Search results

1 – 10 of 252
Book part
Publication date: 25 May 2021

Alessandra Girlando, Simon Grima, Engin Boztepe, Sharon Seychell, Ramona Rupeika-Apoga and Inna Romanova

Purpose: Risk is a multifaceted concept, and its identification requires complex approaches that are often misunderstood. The consequence is that decisions are based on…

Abstract

Purpose: Risk is a multifaceted concept, and its identification requires complex approaches that are often misunderstood. The consequence is that decisions are based on limited perception rather than the full value and meaning of what risk is, as a result, the way it is being tackled is incorrect. The individuals are often limited in their perceptions and ideas and do not embrace the full multifaceted nature of risk. Regulators and individuals want to follow norms and checklists or overuse models, simulations, and templates, thereby reducing responsibility for decision-making. At the same time, the wider use of technology and rules reduces the critical thinking of individuals. We advance the automation process by building robots that follow protocols and forget about the part of risk assessment that cannot be programed. Therefore, with this study, the objective of this study was to discover how people define risk, the influencing factors of risk perception and how they behave toward this perception. The authors also determine how the perception differed with age, gender, marital status, education level and region. The novelty of the research is related to individual risk perception during COVID-19, as this is a new and unknown phenomenon. Methodology: The research is based on the analysis of the self-administered purposely designed questionnaires we distributed across different social media platforms between February and June 2020 in Europe and in some cases was carried out as a interview over communication platforms such as “Skype,” “Zoom” and “Microsoft Teams.” The questionnaire was divided into four parts: Section 1 was designed to collect demographic information from the participants; Section 2 included risk definition statements obtained from literature and a preliminary discussion with peers; Section 3 included risk behavior statements; and Section 4 included statements on risk perception experiences. A five-point Likert Scale was provided, and participants were required to answer along a scale of “1” for “Strongly Agree” to “5” for “Strongly Disagree.” Participants also had the option to elaborate further and provide additional comments in an open-ended box provided at the end of the section. 466 valid responses were received. Thematic analysis was carried out to analyze the interviews and the open-ended questions, while the questionnaire responses were analyzed using various quantitative methods on IBM SPSS (version 23). Findings: The results of the analysis indicate that individuals evaluate the risk before making a decision and view risk as both a loss and opportunity. The study identifies nine factors influencing risk perception. Nevertheless, it must be emphasized that we can continue to develop models and rules, but as long as the risk is not understood, we will never achieve anything.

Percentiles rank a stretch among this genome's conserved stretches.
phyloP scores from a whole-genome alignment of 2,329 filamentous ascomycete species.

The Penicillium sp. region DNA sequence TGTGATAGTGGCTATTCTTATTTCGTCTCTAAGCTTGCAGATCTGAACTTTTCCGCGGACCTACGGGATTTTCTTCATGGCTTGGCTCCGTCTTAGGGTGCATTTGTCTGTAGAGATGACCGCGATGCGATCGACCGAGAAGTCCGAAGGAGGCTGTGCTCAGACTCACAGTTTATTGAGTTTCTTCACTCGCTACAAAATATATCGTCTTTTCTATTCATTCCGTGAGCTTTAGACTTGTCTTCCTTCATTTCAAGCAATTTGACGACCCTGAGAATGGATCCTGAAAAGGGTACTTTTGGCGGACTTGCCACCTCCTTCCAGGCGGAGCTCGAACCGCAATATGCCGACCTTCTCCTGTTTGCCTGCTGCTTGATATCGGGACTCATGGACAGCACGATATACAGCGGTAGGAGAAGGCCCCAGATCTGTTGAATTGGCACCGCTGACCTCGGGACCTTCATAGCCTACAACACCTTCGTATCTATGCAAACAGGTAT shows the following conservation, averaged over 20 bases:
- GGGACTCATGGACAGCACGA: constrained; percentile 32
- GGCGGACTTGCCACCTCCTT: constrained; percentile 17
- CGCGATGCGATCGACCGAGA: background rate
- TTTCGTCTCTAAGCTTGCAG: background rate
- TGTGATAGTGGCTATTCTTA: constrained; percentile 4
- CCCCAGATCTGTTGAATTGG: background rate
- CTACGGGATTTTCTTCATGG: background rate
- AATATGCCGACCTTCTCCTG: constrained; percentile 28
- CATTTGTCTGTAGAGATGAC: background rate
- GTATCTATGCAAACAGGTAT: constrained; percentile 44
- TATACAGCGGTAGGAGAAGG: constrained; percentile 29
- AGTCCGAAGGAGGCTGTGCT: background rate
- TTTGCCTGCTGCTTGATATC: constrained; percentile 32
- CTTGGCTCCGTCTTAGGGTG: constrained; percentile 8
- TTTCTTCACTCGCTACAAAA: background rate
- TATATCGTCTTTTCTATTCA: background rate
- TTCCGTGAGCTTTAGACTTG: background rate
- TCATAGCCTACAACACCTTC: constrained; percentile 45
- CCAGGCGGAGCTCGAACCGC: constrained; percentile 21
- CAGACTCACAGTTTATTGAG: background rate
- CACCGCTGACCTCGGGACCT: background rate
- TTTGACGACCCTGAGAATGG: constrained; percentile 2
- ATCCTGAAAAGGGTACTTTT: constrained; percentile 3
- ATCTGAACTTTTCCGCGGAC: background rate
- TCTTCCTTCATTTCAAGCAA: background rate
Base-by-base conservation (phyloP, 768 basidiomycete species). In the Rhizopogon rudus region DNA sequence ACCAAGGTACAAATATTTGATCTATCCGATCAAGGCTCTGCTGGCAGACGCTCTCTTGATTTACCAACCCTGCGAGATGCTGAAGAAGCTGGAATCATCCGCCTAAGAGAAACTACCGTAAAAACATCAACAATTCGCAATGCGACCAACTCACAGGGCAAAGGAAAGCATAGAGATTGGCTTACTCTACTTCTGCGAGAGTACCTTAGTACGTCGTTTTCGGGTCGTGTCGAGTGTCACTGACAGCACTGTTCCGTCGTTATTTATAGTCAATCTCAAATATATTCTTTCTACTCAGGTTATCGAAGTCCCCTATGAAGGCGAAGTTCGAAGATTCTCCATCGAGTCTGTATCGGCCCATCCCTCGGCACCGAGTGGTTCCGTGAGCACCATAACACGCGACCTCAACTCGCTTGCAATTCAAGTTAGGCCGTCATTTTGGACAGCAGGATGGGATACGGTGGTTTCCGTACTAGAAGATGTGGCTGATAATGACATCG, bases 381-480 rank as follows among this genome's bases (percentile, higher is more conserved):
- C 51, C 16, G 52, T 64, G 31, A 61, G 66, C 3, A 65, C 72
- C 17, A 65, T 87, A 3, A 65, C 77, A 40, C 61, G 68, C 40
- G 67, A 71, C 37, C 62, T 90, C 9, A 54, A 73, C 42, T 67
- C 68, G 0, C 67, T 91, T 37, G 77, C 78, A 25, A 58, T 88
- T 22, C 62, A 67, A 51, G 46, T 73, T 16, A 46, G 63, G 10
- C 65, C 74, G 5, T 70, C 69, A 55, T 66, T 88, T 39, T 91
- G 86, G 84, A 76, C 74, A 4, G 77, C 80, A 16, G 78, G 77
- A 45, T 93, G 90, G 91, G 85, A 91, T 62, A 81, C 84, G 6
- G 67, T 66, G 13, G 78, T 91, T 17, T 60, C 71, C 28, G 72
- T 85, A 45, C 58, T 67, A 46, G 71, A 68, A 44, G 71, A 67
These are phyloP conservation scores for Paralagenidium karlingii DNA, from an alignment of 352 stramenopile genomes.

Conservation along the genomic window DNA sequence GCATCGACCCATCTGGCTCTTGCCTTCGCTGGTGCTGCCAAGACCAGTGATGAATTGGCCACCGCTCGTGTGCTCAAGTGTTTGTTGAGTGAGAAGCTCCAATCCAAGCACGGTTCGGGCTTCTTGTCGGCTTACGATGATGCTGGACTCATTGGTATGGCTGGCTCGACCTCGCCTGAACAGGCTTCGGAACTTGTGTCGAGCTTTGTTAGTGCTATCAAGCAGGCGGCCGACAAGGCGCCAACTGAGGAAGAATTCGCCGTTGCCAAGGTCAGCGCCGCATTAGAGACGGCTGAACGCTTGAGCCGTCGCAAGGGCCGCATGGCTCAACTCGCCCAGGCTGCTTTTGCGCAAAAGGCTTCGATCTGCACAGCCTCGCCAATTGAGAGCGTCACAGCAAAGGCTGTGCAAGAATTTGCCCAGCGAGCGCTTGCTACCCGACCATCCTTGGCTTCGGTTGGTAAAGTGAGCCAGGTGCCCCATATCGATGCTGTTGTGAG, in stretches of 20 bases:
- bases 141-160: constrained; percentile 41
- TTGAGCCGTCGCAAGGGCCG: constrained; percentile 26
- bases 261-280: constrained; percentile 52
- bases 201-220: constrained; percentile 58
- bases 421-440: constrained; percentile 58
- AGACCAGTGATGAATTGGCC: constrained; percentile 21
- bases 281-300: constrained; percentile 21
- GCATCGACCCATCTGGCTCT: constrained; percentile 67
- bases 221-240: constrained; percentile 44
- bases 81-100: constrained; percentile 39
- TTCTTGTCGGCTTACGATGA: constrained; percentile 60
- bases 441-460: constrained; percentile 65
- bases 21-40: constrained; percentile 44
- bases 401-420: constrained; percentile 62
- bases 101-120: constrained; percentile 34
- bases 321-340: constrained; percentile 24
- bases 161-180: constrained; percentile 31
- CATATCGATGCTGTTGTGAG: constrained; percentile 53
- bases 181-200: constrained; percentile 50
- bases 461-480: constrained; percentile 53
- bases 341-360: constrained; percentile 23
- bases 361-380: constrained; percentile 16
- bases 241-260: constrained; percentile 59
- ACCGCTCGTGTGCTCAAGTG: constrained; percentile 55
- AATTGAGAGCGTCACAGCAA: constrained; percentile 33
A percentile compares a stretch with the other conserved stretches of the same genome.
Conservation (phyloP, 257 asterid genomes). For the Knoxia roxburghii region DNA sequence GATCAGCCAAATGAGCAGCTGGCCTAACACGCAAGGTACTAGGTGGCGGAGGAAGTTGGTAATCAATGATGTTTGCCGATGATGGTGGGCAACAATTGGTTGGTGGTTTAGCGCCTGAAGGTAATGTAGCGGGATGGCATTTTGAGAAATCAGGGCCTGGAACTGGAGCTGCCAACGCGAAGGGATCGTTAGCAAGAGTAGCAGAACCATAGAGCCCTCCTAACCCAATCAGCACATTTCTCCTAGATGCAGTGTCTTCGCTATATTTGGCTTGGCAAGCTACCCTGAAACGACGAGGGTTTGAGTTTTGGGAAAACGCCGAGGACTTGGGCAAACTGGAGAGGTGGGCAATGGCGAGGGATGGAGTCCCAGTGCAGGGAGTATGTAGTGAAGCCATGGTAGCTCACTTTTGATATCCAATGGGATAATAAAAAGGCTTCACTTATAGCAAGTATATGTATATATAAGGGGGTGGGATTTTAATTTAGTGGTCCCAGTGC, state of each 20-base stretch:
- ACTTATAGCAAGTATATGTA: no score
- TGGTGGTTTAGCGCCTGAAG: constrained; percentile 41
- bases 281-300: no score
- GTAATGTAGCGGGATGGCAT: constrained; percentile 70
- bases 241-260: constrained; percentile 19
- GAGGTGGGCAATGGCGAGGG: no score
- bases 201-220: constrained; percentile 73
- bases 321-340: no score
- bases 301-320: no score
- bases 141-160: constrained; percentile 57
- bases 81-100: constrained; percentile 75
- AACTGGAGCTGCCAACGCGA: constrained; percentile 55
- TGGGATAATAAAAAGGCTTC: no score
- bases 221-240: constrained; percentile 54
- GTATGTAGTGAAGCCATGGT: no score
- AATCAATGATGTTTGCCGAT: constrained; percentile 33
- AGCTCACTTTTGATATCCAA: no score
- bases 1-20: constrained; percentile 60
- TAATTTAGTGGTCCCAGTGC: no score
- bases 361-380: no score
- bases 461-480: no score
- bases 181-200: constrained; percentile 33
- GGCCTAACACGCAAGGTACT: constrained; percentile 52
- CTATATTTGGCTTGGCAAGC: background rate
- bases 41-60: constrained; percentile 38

Details

Contemporary Issues in Social Science
Type: Book
ISBN: 978-1-80043-931-3

Keywords

Article
Publication date: 12 March 2018

Antti Ylä-Kujala, Salla Marttonen-Arola and Timo Kärri

The role of management control is frequently emphasized in connection with inter-organizational relationships and value networks. For example, boundary-spanning cost and…

Abstract

Purpose

The role of management control is frequently emphasized in connection with inter-organizational relationships and value networks. For example, boundary-spanning cost and accounting control techniques have been studied in multifaceted empirical settings. The prevalence of such techniques is, however, currently unknown in conjunction with companies’ interests to increase inter-organizational integration in general. Additionally, also the nexus between the internal state of cost management and the company’s willingness to develop inter-organizational relationships requires further investigation. The paper aims to discuss these issues.

Design/methodology/approach

The study is based on an extensive survey that was responded to by more than 1,500 CEOs and CFOs from large, medium-sized and small Finnish enterprises in a variety of industries. As the authors chose the mixed-methods approach, both quantitative and qualitative data were collected for the study.

Findings

The findings suggest that companies can be allocated to five clusters: “the cost experts,” “the trustful,” “the holdouts,” “the trailblazers” and “the uncertain”. When the networking-oriented clusters, “the trustful” and “the trailblazers” are combined, the authors can conclude that 40 percent of the studied companies are interested in increasing inter-organizational integration. However, only 7 percent have boundary-spanning techniques in use. There is also a correlation between interest in integrating and developing cost management.